Following a 2009 agreement between the labels of the Irish Recorded Music Association (IRMA) and Eircom, customers of the Irish ISP would find themselves warned should their file-sharing activities be tracked by rightsholders.
The so-called “graduated response” process would complete after a customer had received three warnings – at this point their Internet would be cut off. But by October 2010 things we starting to go wrong. Due to a mix up, Eircom sent out around 300 warning letters to completely innocent subscribers.
The error meant that Ireland’s Data Protection Commissioner (DPC) got involved in the process. The immediate outcome was bad for the labels. In December the DPC ordered “3 strikes” to be brought to a halt on privacy grounds.
This decision was later challenged by the ‘Big Four’ labels of IRMA – EMI Records, Sony Music, Universal and Warner – who said that the DPC ruling effectively disabled their ‘lawful’ agreement with Eircom.
Yesterday, the labels’ appeals bore fruit. At the Commercial Court, Mr Justice Peter Charleton ordered the Data Protection Commissioner’s decision to be quashed, a ruling which gives IRMA and Eircom the green light to continue with warnings and disconnections.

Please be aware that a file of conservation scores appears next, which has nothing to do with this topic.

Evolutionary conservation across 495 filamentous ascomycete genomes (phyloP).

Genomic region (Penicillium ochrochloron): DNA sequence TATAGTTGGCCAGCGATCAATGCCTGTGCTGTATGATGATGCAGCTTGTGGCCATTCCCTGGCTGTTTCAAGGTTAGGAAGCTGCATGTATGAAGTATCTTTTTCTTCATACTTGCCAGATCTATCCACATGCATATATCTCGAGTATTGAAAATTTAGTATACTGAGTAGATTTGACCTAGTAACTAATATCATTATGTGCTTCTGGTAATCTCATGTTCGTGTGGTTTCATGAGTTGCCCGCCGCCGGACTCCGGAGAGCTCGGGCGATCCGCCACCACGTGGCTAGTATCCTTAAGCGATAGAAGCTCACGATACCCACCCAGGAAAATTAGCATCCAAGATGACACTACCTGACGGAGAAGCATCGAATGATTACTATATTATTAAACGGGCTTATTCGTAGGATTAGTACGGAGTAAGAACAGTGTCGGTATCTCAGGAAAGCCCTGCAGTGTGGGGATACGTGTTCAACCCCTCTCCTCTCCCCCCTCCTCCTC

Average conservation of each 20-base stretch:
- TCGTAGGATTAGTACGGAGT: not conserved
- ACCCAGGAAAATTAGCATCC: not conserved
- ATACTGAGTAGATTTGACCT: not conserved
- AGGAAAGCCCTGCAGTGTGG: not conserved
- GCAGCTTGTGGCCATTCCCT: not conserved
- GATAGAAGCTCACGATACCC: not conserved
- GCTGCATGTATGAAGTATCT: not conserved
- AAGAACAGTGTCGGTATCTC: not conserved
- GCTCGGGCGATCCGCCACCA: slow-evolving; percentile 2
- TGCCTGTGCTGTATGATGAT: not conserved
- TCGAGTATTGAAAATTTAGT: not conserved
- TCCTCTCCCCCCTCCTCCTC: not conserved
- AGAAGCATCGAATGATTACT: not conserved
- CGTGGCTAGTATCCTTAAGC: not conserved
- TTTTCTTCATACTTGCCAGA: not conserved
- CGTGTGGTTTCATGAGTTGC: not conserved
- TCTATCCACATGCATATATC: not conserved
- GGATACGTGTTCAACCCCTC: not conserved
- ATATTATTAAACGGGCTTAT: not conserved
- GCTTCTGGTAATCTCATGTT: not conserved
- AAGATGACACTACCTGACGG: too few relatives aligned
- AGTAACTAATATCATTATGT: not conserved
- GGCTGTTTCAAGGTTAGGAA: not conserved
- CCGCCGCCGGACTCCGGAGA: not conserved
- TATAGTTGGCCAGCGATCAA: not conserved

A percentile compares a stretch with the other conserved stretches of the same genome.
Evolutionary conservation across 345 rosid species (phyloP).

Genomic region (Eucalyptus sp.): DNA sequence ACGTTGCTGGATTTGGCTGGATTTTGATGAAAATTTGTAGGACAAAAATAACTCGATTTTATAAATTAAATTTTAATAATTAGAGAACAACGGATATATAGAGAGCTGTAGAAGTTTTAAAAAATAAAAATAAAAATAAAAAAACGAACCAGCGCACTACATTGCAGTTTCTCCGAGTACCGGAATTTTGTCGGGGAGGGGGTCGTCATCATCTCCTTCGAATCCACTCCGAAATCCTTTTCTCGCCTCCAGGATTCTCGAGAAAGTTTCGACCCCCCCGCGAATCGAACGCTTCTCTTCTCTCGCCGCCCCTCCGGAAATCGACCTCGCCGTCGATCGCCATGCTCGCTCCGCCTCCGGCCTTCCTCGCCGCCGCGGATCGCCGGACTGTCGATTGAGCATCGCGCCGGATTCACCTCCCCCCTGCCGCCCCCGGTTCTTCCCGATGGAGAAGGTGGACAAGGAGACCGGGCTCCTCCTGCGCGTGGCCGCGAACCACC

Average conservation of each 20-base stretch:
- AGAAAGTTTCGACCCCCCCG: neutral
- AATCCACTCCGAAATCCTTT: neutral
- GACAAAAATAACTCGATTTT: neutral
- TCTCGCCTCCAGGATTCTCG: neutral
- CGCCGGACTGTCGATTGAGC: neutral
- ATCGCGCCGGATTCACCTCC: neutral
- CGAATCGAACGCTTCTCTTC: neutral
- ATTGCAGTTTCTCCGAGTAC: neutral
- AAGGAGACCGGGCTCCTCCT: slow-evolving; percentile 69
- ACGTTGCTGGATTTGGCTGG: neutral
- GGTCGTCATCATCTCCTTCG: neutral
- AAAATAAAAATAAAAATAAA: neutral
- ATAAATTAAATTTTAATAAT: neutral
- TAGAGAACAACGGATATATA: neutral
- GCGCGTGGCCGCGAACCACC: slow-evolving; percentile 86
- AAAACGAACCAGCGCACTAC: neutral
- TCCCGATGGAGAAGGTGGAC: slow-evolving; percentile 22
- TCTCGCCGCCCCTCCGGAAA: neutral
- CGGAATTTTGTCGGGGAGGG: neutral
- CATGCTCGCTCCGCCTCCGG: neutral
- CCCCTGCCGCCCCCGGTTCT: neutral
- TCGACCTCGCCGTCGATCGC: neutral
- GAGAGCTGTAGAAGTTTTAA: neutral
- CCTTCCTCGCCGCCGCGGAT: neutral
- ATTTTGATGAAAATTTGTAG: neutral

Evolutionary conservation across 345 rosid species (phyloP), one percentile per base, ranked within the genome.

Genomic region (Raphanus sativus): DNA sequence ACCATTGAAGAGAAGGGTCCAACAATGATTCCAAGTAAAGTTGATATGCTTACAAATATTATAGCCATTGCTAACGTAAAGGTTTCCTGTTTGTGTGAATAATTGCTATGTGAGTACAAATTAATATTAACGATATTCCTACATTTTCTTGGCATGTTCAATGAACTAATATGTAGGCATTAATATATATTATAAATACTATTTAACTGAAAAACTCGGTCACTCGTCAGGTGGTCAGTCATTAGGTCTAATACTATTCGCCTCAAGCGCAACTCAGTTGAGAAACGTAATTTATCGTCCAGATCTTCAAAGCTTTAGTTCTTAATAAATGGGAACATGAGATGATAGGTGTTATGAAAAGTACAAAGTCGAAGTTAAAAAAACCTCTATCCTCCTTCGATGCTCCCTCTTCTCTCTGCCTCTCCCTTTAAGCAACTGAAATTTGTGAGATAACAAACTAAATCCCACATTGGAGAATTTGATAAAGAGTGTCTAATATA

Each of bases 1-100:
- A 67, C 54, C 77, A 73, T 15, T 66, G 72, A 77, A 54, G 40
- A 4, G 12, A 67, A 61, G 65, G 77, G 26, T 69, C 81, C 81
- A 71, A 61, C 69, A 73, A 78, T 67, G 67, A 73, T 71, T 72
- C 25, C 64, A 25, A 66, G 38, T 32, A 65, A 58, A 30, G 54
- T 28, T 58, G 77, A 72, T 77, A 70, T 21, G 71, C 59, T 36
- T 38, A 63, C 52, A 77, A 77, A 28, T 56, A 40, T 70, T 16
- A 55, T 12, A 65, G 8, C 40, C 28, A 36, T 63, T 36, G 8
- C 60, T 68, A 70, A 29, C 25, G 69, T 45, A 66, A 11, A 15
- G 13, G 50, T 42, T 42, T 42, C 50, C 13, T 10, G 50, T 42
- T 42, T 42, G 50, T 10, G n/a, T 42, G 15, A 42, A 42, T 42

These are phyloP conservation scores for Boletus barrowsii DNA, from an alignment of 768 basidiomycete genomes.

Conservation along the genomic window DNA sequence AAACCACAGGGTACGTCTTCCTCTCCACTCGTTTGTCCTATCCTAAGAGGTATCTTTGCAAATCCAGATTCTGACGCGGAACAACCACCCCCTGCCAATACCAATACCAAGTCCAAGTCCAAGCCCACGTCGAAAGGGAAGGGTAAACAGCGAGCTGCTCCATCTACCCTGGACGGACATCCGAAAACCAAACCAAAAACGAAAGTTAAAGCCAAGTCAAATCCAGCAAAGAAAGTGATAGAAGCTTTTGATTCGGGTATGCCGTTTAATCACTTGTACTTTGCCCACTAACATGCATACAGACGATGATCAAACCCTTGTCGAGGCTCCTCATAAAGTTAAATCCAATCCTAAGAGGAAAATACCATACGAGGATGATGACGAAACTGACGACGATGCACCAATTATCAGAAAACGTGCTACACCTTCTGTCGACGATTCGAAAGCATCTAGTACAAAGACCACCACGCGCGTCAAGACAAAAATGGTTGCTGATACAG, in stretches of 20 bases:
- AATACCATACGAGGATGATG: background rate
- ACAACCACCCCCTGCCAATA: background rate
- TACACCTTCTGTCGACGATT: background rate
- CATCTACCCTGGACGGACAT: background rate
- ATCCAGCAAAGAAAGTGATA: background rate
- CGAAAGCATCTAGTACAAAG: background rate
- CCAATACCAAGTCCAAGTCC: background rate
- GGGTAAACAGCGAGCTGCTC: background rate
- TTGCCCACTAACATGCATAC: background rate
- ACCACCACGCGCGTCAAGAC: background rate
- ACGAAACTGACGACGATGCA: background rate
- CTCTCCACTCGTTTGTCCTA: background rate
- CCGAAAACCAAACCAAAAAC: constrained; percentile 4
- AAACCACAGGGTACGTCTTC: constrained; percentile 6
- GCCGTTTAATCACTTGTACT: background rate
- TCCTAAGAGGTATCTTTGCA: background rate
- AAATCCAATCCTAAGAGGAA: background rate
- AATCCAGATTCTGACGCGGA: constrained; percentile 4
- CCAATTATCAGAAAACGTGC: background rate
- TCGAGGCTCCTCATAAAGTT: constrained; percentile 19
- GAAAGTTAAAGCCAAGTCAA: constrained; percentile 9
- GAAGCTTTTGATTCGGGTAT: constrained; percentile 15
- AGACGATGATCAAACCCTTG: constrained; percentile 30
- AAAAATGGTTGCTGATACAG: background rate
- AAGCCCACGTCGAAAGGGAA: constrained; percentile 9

Justice Charleton said that the DPC notice was invalid due to the Commissioner failing to provide any detailed reasons why it had been issued. The Judge went on to question whether it had any basis in law.
Although privacy issues were the key motivator behind the DPC’s ruling, Justice Charleton said it was not clear how privacy might have been compromised by the detection and punishment of individuals who engage in unlawful Internet file-sharing.
The Irish Recorded Music Association said last night that it would now “press ahead” with its three strike regime. Expect other ISPs to come under pressure soon.